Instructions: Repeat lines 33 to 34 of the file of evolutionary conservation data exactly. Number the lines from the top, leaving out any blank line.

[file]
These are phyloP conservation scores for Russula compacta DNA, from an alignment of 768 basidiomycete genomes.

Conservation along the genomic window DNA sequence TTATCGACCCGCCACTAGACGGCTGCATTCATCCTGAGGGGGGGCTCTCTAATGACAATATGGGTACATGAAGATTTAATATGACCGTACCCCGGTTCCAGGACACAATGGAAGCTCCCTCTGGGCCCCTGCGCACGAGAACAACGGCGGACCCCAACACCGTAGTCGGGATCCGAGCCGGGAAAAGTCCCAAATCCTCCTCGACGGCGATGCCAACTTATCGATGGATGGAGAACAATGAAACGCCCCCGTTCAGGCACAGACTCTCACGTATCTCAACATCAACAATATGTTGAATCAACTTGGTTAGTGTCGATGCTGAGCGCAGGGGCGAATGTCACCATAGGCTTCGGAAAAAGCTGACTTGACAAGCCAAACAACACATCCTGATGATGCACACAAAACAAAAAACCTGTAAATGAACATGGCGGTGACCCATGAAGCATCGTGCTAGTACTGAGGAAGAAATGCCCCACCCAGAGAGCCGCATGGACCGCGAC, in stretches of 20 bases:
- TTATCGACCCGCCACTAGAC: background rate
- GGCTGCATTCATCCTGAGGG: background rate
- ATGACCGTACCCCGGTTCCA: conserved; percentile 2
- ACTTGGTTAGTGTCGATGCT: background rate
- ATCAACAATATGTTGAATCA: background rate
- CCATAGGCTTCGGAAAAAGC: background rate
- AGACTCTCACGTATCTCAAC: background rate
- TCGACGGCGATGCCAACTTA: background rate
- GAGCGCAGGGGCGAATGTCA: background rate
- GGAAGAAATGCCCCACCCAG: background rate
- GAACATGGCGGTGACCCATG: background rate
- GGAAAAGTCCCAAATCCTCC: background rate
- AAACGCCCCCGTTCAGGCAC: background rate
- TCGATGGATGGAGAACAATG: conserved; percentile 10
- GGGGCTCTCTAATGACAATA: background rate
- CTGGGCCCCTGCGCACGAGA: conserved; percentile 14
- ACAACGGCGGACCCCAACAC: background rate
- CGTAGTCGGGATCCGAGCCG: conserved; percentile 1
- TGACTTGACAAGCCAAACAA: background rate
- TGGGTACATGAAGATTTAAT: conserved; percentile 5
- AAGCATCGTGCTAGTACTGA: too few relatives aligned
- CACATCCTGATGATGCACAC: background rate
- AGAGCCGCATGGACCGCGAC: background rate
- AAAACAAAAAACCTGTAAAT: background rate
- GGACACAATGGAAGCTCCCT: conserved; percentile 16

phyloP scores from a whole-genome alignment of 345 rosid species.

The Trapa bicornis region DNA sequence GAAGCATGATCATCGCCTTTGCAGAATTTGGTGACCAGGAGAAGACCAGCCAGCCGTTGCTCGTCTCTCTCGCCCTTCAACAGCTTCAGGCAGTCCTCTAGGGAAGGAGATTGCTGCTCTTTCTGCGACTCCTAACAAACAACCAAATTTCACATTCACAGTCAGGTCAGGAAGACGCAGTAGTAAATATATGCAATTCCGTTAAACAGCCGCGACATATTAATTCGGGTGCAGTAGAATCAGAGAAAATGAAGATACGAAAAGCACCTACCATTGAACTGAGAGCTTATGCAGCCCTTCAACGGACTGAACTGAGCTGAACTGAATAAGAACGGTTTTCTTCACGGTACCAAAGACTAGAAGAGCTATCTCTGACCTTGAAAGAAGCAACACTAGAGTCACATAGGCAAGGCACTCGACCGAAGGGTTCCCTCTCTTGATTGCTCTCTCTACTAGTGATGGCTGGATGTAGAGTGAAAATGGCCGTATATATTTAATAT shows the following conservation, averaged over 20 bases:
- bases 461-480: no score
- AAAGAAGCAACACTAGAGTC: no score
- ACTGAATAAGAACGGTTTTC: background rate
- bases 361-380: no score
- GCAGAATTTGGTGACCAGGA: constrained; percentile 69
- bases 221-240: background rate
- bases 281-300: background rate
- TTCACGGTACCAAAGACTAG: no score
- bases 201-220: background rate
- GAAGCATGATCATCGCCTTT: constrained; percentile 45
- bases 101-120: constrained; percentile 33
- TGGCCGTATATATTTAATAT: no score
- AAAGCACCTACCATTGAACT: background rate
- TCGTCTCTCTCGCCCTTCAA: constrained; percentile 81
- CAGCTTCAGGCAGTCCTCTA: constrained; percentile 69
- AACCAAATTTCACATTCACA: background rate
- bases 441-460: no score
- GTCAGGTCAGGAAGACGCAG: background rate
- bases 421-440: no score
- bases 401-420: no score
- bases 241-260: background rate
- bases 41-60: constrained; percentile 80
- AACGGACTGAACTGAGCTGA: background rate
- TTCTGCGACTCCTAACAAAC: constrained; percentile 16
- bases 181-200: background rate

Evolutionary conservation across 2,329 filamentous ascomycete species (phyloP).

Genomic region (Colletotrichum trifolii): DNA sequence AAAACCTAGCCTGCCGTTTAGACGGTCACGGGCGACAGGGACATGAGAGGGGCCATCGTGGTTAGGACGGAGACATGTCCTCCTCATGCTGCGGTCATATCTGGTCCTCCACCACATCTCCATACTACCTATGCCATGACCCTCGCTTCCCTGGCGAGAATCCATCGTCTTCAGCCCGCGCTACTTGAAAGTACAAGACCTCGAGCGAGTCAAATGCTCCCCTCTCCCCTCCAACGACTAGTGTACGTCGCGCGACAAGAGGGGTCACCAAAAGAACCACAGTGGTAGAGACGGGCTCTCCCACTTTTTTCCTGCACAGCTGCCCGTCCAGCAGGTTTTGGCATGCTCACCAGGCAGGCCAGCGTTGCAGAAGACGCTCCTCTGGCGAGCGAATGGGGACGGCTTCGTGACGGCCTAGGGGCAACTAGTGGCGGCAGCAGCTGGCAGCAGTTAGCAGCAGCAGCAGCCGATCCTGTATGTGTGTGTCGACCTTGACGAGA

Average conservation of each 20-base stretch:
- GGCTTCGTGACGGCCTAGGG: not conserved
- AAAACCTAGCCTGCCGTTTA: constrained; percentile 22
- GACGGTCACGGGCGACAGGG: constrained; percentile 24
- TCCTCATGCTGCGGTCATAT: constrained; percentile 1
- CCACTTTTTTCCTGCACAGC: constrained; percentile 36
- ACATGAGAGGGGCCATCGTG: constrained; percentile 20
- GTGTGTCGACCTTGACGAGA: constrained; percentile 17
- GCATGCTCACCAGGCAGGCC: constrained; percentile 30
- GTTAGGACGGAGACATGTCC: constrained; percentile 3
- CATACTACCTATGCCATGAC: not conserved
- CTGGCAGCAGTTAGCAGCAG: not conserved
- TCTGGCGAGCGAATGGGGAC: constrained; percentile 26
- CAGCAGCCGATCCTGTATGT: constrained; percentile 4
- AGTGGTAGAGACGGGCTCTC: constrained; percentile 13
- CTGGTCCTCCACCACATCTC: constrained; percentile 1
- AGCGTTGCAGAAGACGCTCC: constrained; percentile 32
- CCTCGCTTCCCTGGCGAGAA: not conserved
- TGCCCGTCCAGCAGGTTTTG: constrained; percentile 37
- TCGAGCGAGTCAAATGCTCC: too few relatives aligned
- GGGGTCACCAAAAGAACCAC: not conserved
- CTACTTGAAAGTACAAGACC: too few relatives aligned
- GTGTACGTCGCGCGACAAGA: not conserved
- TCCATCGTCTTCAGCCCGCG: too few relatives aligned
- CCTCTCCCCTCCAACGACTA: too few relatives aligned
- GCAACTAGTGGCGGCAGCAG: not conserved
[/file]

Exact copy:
- bases 361-380: no score
- GCAGAATTTGGTGACCAGGA: constrained; percentile 69